Before medications and treatments can be deemed safe and effective for the masses, they are rigorously studied in a process called clinical trials. During clinical trials, medical professionals move through four testing phases to evaluate how a new medical, surgical, or behavioral intervention performs in people. It goes without saying this method of clinical research is invaluable to human health.
However, a glaring issue has plagued clinical trials for decades: lack of diversity amongst participants. This year, a new study analyzed 230 US-based clinical trials with 219, 555 participants. Researchers found Black or African American, American Indian or Alaska Native, Hispanic or Latino people, and older adults were underrepresented. It's also important to note members of the LGBTQ+ community, people living in rural or hard-to-reach geographies, native Americans or other indigenous populations, and global citizens are also underrepresented in medical research.
The lack of representation in clinical trials contributes to the current health disparities in the United States. And their predominant reliance on white patients underscores socio-economic and geographic divides in healthcare (more on that ahead). The long-standing issue has prompted some medical experts to find ways to reimagine the traditional practices of clinical trials and improve healthcare.
Enter: Jeeva Informatics. Founded by Dr. Harsha Rajasimha, the technology platform is making clinical trials more accessible to diverse groups. Ahead, Dr. Rajasimha further unpacks the problems with clinical trials as they exist today and how technology is key to decentralizing them.
Why Have Clinical Trials Lacked Diversity?
If medications and treatments are intended to serve the general population (which is comprised of over 40% people of color), why isn't diversity prioritized in these trials? Dr. Rajasimha says it's partly due to clinical trials' narrow lens of focus. "Because they're focused on safety and efficacy, they want to recruit a sufficient number of patients so they can gather evidence," he says. "For the FDA and regulators, all they are interested in seeing is if this drug is safe and if it helps patients better than the current standard of care does. Because of that focus, there is no 'carrot or a stick' with respect to diversity."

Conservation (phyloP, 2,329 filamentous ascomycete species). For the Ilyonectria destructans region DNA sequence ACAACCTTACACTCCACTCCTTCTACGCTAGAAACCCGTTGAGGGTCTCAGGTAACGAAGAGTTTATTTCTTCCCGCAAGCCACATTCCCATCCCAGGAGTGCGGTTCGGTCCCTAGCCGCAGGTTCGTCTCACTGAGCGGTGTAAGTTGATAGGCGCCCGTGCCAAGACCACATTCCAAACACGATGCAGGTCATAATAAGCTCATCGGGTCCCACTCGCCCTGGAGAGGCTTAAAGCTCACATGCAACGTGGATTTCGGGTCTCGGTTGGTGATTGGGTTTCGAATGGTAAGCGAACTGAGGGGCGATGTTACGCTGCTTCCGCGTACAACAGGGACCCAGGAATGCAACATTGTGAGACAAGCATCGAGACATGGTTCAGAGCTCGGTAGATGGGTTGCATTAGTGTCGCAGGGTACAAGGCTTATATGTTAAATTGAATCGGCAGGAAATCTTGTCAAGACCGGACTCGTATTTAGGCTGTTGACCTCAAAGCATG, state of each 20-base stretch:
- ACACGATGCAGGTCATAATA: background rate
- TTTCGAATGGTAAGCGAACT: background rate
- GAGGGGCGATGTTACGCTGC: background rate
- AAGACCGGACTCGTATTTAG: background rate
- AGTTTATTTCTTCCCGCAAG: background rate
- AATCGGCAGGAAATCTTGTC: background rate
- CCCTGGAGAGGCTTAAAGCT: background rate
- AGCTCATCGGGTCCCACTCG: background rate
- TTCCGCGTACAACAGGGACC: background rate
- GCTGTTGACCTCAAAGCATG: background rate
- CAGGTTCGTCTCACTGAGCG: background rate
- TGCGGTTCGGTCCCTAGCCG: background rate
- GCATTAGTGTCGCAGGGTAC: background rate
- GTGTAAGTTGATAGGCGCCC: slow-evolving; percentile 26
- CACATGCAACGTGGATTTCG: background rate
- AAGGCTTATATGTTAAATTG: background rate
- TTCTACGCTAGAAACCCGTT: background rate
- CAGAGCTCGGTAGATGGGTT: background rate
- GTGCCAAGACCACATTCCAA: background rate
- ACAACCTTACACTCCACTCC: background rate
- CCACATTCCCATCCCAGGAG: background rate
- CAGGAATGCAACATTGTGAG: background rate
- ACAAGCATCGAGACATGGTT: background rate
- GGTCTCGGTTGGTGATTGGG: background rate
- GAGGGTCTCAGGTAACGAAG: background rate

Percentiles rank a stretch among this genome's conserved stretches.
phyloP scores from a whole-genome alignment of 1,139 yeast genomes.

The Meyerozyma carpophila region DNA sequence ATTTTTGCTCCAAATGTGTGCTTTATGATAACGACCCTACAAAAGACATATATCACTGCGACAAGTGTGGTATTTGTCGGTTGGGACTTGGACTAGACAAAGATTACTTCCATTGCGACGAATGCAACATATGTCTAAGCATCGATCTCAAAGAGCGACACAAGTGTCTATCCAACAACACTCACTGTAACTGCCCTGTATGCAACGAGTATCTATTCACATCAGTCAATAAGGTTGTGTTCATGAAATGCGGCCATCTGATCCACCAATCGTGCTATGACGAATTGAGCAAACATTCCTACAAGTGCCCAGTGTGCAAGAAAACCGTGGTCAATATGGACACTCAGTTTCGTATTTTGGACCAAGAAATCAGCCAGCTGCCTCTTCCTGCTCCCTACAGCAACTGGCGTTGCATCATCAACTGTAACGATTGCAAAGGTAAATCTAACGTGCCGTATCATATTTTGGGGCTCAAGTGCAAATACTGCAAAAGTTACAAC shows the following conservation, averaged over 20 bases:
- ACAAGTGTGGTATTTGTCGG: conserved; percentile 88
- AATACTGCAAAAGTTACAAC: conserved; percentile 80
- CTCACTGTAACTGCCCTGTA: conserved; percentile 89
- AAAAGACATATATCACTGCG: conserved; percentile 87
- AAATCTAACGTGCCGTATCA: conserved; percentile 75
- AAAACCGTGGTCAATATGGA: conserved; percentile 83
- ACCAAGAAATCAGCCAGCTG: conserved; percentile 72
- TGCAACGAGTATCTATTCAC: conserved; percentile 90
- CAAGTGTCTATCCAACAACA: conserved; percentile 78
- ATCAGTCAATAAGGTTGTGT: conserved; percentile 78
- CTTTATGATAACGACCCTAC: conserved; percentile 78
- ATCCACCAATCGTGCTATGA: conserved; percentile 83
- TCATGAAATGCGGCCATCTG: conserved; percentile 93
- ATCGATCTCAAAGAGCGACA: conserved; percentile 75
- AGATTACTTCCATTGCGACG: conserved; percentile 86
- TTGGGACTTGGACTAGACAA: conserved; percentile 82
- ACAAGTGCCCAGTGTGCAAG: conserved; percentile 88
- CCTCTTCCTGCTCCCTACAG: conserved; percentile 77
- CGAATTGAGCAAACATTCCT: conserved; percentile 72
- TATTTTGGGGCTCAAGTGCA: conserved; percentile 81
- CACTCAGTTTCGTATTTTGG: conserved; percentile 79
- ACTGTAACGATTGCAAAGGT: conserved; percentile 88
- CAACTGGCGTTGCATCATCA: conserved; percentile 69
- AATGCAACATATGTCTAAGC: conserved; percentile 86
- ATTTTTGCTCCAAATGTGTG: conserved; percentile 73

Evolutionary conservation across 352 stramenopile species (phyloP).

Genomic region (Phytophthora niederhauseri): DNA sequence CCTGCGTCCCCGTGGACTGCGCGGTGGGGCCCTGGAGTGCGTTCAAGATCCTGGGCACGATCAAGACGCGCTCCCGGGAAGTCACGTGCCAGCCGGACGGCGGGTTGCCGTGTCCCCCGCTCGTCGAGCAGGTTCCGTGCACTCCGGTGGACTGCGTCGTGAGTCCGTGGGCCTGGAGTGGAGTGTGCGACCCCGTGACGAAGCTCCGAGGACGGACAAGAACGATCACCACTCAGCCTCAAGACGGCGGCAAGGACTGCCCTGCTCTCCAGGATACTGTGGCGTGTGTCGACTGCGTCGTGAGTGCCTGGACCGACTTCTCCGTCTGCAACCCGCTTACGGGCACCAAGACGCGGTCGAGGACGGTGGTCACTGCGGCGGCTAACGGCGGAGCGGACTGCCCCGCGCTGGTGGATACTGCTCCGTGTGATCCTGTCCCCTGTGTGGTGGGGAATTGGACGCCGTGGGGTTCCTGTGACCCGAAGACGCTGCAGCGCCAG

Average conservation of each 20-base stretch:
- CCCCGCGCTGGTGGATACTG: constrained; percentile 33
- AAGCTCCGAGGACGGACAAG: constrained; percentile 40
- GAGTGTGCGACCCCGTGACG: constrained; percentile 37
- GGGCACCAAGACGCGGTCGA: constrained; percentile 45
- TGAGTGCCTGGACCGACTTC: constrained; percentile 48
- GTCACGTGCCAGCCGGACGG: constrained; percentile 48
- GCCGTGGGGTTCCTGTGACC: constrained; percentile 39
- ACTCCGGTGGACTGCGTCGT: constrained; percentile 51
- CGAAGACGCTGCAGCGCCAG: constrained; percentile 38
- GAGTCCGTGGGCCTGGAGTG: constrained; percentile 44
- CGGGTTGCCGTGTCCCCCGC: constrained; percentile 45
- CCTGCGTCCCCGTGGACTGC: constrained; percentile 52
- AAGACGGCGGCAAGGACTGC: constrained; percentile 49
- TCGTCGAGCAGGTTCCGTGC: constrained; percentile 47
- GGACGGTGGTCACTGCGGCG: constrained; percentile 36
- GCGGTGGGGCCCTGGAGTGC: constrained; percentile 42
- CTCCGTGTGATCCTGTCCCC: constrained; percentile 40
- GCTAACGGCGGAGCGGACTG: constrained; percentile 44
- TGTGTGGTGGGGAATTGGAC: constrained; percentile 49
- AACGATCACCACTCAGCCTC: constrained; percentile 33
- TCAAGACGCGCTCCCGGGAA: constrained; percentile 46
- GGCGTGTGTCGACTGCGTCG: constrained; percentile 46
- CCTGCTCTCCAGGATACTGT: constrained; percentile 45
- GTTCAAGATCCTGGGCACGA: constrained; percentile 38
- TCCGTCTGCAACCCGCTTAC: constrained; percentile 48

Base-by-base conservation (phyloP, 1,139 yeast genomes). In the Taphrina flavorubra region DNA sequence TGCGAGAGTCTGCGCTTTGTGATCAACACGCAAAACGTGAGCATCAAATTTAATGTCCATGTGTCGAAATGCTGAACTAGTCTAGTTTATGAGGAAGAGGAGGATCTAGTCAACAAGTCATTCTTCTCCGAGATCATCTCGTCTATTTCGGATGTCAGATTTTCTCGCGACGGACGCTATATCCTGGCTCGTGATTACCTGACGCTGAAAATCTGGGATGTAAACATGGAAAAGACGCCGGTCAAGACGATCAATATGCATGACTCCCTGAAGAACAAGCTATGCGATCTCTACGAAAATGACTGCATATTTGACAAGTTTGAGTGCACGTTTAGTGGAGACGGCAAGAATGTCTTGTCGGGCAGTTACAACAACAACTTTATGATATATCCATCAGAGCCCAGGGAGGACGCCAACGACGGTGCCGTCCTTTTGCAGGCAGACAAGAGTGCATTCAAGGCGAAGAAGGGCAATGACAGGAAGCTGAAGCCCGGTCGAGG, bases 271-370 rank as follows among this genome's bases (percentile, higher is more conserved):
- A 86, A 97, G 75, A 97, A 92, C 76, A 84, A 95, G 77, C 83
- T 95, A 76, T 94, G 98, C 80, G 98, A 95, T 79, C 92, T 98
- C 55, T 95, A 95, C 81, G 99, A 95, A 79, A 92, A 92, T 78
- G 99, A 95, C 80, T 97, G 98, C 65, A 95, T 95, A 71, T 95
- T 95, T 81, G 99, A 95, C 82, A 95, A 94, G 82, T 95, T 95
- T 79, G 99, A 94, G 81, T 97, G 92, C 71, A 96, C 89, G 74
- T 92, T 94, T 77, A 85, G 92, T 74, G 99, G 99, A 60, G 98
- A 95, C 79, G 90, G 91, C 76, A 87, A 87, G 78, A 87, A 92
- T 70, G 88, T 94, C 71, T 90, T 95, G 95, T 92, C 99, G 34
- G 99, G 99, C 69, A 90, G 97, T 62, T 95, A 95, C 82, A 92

The Jeeva CEO and founder says clinical trials have historically relied on referrals from physicians based in major metropolitan cities like Boston, Houston, and the Bay Area. In turn, they often end up referring predominantly Caucasian male patients from affluent backgrounds. Not only can limited racial diversity affect the quality of the trial, but relying solely on participants from major cities can also skew results.
What Is The Impact of Insufficient Diversity in Clinical Trials?
The impact of insufficient diversity in clinical trials is a two-fold issue. Studies have found that when people with diverse backgrounds are not adequately represented, treatments shown to be effective in trials may not be effective for all populations. Dr. Rajasimha says this is why focusing on diversity in clinical trials is critical from this point forward.